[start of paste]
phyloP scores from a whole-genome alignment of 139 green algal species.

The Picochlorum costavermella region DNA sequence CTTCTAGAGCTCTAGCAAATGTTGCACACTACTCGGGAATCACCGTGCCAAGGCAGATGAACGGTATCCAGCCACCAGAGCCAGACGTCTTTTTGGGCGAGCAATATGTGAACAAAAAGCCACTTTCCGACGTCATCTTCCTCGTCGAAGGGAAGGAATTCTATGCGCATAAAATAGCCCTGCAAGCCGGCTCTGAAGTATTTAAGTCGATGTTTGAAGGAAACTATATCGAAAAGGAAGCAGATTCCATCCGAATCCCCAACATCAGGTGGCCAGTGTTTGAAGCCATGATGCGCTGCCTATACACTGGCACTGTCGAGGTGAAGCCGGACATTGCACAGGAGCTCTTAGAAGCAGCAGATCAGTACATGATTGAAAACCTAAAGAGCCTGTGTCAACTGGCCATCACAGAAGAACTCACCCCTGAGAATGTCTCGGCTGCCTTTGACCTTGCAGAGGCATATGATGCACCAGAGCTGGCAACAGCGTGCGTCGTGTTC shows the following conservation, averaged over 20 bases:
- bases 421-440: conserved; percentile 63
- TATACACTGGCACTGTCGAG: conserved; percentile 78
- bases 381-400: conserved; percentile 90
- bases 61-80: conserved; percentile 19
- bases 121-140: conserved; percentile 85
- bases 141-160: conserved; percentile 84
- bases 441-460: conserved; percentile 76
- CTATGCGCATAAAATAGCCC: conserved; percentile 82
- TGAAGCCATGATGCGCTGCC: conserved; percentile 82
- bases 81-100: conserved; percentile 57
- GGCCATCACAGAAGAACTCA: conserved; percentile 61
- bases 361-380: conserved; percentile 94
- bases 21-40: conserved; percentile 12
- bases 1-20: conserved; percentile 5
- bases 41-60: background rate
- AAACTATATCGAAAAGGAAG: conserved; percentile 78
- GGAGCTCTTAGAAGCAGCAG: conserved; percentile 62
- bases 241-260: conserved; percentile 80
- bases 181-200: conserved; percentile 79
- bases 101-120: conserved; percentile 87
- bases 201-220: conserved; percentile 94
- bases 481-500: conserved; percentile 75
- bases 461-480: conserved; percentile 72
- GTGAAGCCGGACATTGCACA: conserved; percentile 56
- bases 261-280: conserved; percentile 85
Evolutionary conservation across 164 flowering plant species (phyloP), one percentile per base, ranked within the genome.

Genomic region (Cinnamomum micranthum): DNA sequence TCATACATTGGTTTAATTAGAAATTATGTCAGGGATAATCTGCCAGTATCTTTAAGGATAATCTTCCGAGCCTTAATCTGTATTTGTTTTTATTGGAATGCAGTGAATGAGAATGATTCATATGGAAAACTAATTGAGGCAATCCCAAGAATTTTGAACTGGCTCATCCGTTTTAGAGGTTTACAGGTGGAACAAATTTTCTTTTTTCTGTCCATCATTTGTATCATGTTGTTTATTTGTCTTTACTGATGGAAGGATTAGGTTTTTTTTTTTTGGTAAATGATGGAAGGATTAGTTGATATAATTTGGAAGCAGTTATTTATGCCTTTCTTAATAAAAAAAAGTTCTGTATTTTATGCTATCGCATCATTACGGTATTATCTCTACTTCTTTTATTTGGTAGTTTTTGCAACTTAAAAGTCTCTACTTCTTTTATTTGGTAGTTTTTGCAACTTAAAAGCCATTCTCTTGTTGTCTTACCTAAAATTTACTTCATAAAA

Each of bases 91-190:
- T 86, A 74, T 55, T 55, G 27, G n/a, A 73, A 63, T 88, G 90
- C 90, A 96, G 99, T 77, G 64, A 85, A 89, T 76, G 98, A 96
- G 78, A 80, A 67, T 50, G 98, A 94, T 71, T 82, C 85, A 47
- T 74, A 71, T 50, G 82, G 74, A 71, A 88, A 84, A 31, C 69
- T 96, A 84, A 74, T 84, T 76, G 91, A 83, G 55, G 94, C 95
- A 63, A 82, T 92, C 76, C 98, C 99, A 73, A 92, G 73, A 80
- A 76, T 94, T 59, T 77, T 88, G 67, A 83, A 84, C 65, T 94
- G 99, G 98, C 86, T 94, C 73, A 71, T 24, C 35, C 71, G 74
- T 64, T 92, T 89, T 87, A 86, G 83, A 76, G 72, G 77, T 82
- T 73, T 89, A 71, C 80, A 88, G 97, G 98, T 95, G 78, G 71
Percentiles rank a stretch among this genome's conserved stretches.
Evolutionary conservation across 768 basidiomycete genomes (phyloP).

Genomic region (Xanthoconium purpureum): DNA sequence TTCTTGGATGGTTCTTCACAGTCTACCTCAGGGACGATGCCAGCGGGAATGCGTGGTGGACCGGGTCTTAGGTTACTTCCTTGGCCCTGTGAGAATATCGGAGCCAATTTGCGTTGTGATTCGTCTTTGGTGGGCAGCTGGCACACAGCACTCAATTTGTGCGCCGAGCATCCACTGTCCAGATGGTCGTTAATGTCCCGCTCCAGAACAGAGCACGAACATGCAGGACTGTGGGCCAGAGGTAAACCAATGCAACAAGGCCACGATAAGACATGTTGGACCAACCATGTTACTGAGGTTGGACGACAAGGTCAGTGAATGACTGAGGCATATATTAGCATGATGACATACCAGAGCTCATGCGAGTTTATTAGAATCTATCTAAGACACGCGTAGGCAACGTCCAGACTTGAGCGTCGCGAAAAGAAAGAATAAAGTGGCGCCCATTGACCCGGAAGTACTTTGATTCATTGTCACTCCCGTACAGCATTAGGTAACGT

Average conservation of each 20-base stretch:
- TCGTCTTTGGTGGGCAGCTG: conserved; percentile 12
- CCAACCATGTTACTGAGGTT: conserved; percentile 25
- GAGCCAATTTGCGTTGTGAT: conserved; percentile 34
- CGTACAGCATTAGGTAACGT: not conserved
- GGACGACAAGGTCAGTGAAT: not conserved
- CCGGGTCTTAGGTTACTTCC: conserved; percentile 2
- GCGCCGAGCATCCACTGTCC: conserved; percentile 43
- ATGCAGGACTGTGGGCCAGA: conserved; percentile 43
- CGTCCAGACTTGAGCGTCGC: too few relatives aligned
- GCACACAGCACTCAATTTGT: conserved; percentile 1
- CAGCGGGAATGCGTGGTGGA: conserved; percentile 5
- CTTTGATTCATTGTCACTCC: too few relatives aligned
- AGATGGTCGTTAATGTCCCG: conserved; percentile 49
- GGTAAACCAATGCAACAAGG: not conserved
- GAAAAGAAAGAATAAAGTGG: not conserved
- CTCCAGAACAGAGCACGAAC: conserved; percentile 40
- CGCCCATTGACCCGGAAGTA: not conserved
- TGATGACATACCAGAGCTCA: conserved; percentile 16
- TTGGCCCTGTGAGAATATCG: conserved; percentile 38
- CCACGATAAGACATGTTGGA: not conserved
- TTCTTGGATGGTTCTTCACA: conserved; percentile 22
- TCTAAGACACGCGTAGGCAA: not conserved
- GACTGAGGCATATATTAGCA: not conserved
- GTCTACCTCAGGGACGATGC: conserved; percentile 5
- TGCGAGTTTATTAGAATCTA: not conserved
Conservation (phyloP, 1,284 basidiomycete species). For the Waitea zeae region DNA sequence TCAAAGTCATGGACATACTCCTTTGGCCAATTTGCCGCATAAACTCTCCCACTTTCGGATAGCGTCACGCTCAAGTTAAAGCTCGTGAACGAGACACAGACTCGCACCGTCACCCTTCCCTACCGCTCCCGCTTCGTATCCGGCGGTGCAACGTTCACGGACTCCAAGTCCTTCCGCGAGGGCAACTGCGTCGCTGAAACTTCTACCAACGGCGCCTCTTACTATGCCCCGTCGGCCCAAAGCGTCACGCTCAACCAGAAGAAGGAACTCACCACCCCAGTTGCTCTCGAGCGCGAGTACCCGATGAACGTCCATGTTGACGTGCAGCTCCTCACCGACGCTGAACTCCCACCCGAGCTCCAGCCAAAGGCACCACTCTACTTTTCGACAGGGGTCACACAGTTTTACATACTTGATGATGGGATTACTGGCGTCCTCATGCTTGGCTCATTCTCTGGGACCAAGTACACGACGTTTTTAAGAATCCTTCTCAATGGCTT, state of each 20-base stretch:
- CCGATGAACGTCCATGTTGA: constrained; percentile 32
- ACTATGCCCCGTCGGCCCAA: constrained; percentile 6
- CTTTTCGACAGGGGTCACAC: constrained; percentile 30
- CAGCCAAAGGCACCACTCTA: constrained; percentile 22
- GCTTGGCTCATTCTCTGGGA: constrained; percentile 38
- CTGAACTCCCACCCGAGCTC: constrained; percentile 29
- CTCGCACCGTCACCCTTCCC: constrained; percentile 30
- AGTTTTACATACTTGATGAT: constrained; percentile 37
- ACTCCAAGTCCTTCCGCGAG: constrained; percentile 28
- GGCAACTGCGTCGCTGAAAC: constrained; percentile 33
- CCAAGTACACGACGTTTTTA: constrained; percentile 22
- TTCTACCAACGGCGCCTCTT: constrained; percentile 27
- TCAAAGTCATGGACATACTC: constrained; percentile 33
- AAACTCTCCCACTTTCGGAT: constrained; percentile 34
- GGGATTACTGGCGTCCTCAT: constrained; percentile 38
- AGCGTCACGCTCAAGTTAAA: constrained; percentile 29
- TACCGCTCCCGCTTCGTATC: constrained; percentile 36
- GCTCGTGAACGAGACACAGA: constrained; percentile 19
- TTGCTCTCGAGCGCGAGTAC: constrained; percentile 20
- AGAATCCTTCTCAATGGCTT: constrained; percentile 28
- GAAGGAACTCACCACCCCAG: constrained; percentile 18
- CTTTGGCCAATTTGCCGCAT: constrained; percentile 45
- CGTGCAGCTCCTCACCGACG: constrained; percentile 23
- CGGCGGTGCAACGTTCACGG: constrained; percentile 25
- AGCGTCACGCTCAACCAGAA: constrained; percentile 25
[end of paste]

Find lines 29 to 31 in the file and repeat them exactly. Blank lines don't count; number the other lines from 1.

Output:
Genomic region (Cinnamomum micranthum): DNA sequence TCATACATTGGTTTAATTAGAAATTATGTCAGGGATAATCTGCCAGTATCTTTAAGGATAATCTTCCGAGCCTTAATCTGTATTTGTTTTTATTGGAATGCAGTGAATGAGAATGATTCATATGGAAAACTAATTGAGGCAATCCCAAGAATTTTGAACTGGCTCATCCGTTTTAGAGGTTTACAGGTGGAACAAATTTTCTTTTTTCTGTCCATCATTTGTATCATGTTGTTTATTTGTCTTTACTGATGGAAGGATTAGGTTTTTTTTTTTTGGTAAATGATGGAAGGATTAGTTGATATAATTTGGAAGCAGTTATTTATGCCTTTCTTAATAAAAAAAAGTTCTGTATTTTATGCTATCGCATCATTACGGTATTATCTCTACTTCTTTTATTTGGTAGTTTTTGCAACTTAAAAGTCTCTACTTCTTTTATTTGGTAGTTTTTGCAACTTAAAAGCCATTCTCTTGTTGTCTTACCTAAAATTTACTTCATAAAA

Each of bases 91-190:
- T 86, A 74, T 55, T 55, G 27, G n/a, A 73, A 63, T 88, G 90